Remember the WannaCry ransomware that was going around last year and the 2014 Sony movies hack that exposed how dumb movie executives are? The US Treasury has charged and sanctioned Park Jin Hyok, a North Korean who "worked as part of a team of hackers, also known as the Lazarus Group" for those hacks. "Park used a series of online personas for social media platforms, including on Facebook and Twitter, to send malicious links to individuals involved in the production of "The Interview", the complaint said. The malicious links carried North Korean-controlled malware". Meanwhile, North Korea could just be playing along with Trump's attempt to control their nukes because their hacking skills are way more useful than a nuclear bomb for terrorising the west. Makes sense to me, but I'm no geo-political warhawk expert.
Twitter has finally, permanently banned Alex Jones and Infowars. "The incident that inspired Twitter to action appears to have been a series of tweets containing a nine-minute Periscope video of Jones and his camera operators confronting CNN reporter Oliver Darcy. In the video, Jones lambastes Darcy as "the equivalent of like the Hitler Youth" and accuses him of "smiling like a possum that crawled out of the rear end of a dead cow". Interesting timing, as this happened the day after Alex Jones was literally stalking Twitter's CEO Jack Dorsey around Washington DC, which culminated in this amazing renaissance-esque photo that is so 2018, it hurts.
Anandtech noticed that many recent Huawei smartphones (P20 Pro, Honor Play and Mate 10) have been detecting when a benchmark app is run and disabling thermal & power throttling features in order to juice the numbers. The difference isn't a few percent here or there either - it's literally double the performance and very deliberate, as Anandtech uses custom versions of benchmarking tools to evade vendors detecting the benchmark. A dog act from Huawei, who in repsonse are basically saying "well other smartphone makers in China do it, so we have to as well". As a result of Anandtech's reporting, UL (who make loads of benchmarking tools like 3DMark), has shitcanned Huawei's smartphones and tablets from their benchmark result database.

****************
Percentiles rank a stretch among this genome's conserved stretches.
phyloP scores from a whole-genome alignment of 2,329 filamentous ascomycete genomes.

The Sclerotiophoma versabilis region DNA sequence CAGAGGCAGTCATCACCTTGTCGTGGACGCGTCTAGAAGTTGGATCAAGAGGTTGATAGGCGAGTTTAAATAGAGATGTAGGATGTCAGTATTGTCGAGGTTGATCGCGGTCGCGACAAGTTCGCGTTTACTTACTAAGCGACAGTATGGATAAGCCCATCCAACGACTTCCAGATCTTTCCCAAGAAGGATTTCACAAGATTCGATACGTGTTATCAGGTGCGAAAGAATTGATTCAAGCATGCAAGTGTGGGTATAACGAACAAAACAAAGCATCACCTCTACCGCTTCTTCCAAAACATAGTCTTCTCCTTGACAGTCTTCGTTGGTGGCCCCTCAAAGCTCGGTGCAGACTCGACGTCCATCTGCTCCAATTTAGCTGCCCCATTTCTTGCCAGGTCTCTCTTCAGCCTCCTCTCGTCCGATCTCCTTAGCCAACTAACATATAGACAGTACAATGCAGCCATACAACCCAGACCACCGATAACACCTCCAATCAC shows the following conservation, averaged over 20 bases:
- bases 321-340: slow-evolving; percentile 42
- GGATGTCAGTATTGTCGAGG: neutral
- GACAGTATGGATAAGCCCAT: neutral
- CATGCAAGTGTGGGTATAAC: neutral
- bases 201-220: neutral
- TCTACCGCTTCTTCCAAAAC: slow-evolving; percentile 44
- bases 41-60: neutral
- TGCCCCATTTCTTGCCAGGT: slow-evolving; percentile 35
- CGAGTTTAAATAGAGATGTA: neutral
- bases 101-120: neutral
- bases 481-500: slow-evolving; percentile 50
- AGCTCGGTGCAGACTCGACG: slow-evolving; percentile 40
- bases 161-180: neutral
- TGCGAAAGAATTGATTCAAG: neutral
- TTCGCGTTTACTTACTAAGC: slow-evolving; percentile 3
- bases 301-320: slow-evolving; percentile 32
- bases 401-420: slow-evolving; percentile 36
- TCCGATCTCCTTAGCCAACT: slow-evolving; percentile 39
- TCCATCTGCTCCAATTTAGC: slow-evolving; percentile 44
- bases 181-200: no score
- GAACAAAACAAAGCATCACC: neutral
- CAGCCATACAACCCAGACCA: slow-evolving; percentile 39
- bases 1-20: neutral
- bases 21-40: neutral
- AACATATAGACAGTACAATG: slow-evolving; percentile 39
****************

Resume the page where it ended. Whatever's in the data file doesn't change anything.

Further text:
Employees at Amazon's Melbourne warehouse have called it a "hellscape" and said they've "never worked anywhere as harsh", in an interview with Fairfax about what it's like to work there. Each day, workers have to share an "Amazon success story", then managers lead a team chant, jumping around and shouting words like "Quality!", "Success!", "Amazon!", or "Prime!". Workers have handheld scanners with literal countdown bars telling them how much time is left to pick the next item. "Workers who did not meet performance targets would leave for the day and then be sent a text message telling them their next shift had been cancelled". Looks like the same sort of contempt Amazon has for workers in the US has been applied here too.
Fuji has joined the new mirrorless camera party, announcing the X-T3, an update to the popular X-T2. The X-T3 looks more or less the same as the X-T2 (which is a good thing, as it looks great), but now has a fancy 26MP APS-C sensor, new image processor that brings 4K/60P video recording (eat shit Canon), dual SD card slots (eat shit again Canon), full sensor phase detection AF, faster metering and a new and improved EVF. It's not a full frame sensor like Canon or Nikon's new announcements, but it's still a gorgeous unit for true photography enthusiasts without a big budget for full frame lenses and bodies. The X-T3 will go on sale in the US on September 20th and start at US$1,449.95 for body only, or US$1,899.95 for an 18-55mm lens kit. No AU pricing right now.
The Five Eyes governments have a legitimate concern that criminals are using secure chat apps to plan and commit crimes and most sane people agree that there should be a way for law enforcement to intervene. That means it's inevitable legislation forcing tech companies to open up secure communications for law enforcement will sail through Australian Parliament in the coming months. What isn't so obvious though, is how law enforcement access should work. As this EFF article explains, keeping things secure, whilst also providing a way for cops to listen in, isn't easy. The Assistance and Access Bill (aka the encryption backdoor law) is open for public comment until the 10th of September, so if you have thoughts on this topic, give the government a piece of your mind. There's a slim chance they might listen and avoid a colossal privacy fuck up.
That's it, see ya Monday!